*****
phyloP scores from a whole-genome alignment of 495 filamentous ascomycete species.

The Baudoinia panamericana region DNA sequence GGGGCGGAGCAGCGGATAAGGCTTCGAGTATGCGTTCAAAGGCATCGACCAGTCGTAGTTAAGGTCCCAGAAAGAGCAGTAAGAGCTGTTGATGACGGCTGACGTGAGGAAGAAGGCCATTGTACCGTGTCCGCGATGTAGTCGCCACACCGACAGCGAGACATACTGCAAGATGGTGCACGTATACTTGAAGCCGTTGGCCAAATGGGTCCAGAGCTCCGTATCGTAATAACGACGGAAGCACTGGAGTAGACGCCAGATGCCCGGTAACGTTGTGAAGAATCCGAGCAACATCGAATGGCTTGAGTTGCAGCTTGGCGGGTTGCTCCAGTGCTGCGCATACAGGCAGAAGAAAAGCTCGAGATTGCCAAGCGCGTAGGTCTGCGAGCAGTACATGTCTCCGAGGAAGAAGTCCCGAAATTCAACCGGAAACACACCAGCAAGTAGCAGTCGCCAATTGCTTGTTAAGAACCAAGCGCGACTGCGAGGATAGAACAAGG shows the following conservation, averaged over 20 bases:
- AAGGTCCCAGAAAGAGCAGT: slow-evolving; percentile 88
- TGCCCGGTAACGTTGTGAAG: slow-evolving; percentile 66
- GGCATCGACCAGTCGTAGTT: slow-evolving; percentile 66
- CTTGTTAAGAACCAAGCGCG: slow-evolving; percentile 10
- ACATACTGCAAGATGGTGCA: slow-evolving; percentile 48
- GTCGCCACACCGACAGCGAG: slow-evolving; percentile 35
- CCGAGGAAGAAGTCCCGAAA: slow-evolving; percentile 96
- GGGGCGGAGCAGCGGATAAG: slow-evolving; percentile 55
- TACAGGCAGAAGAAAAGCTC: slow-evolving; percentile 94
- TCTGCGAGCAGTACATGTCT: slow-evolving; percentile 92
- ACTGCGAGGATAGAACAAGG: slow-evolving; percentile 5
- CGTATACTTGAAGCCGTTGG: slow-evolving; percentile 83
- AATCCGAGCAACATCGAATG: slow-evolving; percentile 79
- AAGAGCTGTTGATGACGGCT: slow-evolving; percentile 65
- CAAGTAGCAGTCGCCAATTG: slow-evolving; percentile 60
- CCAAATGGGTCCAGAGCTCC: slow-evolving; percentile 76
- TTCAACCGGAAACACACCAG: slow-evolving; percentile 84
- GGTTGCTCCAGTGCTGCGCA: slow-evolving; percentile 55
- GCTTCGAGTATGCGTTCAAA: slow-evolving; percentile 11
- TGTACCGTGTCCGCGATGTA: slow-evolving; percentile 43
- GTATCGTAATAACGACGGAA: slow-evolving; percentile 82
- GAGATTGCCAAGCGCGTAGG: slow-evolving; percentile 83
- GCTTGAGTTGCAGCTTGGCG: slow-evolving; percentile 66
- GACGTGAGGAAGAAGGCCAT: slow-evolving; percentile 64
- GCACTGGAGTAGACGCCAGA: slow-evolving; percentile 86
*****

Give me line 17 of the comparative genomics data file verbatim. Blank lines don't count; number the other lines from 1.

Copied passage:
- CAAGTAGCAGTCGCCAATTG: slow-evolving; percentile 60